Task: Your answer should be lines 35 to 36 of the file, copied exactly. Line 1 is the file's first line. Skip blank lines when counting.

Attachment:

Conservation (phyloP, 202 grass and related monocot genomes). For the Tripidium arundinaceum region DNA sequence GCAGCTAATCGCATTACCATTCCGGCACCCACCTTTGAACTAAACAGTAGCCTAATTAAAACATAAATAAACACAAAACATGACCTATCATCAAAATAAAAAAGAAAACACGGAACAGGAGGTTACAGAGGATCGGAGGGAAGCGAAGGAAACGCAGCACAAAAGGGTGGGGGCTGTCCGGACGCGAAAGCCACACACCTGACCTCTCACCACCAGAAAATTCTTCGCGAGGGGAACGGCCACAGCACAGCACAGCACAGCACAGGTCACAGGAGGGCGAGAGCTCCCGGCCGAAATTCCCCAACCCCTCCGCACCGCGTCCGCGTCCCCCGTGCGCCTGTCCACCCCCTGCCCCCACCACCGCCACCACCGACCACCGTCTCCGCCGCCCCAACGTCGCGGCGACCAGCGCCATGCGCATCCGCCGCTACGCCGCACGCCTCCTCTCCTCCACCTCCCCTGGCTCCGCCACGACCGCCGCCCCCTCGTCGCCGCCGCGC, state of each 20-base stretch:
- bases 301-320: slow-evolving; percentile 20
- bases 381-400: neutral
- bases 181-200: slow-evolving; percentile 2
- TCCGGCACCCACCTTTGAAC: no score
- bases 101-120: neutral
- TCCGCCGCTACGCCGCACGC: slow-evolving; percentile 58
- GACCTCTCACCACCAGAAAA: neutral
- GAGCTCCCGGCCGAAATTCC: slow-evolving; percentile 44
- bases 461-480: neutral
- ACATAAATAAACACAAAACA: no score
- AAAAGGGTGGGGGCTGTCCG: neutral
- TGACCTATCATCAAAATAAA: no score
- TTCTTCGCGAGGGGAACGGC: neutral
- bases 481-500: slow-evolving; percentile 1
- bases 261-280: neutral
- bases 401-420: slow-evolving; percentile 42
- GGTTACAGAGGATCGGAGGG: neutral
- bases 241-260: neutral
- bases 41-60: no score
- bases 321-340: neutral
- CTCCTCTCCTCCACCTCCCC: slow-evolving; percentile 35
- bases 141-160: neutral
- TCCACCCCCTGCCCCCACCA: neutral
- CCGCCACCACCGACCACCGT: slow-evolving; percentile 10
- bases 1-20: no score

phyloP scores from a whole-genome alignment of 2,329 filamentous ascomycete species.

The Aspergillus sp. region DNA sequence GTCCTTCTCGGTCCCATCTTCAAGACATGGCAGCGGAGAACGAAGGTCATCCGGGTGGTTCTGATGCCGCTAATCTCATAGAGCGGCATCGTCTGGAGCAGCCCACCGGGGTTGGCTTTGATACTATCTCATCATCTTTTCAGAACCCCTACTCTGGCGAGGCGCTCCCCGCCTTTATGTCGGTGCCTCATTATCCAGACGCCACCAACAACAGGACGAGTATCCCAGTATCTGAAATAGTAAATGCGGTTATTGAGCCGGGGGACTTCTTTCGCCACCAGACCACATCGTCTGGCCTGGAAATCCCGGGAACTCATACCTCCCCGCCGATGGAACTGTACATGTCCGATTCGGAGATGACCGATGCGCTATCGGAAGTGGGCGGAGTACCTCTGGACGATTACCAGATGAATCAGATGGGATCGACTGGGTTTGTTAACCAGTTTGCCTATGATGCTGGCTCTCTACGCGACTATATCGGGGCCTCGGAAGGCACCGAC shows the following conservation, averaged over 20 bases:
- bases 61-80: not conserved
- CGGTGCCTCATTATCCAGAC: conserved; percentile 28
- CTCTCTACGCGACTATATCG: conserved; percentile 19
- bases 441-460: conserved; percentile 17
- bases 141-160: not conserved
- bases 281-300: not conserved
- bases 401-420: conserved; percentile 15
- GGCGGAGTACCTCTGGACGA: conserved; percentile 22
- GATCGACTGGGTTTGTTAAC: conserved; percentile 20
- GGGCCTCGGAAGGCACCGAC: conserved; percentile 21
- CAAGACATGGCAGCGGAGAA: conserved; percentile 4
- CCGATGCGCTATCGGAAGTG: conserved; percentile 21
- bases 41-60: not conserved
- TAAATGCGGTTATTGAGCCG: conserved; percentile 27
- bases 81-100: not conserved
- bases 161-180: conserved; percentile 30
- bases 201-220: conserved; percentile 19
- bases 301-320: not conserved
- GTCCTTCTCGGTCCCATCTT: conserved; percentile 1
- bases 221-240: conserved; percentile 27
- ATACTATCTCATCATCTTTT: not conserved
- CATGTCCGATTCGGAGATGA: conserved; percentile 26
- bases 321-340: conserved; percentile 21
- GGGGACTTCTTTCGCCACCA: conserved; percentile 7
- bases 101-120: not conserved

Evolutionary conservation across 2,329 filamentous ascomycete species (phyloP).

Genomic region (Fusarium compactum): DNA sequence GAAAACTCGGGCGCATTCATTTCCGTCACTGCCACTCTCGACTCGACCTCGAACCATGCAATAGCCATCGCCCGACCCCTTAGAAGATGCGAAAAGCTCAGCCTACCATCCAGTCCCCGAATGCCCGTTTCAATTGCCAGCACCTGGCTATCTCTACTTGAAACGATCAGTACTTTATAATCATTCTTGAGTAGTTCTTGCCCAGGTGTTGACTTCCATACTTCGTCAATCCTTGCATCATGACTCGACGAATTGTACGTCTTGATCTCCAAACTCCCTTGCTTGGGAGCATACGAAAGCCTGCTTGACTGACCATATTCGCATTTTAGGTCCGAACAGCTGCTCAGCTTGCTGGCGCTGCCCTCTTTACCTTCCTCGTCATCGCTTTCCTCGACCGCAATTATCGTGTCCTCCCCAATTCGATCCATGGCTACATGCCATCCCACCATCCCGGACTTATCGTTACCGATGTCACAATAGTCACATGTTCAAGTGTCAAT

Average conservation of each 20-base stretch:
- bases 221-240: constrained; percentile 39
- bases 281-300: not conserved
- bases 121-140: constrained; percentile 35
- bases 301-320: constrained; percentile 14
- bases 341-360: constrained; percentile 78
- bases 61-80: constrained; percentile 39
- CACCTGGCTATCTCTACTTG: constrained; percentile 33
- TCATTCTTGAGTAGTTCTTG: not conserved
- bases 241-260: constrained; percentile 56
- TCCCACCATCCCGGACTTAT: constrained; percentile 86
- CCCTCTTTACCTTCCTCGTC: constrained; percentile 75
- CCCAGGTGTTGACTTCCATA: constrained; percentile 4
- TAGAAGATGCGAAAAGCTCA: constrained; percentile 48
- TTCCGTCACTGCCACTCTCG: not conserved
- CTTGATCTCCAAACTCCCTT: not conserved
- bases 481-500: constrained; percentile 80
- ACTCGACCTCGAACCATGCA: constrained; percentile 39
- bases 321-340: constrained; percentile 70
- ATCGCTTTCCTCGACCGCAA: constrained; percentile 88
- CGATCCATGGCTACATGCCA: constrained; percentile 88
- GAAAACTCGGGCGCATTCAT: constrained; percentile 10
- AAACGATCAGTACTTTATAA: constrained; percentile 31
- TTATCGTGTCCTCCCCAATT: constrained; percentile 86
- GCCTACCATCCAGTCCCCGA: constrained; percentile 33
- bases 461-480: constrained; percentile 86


- bases 401-420: conserved; percentile 15
- GGCGGAGTACCTCTGGACGA: conserved; percentile 22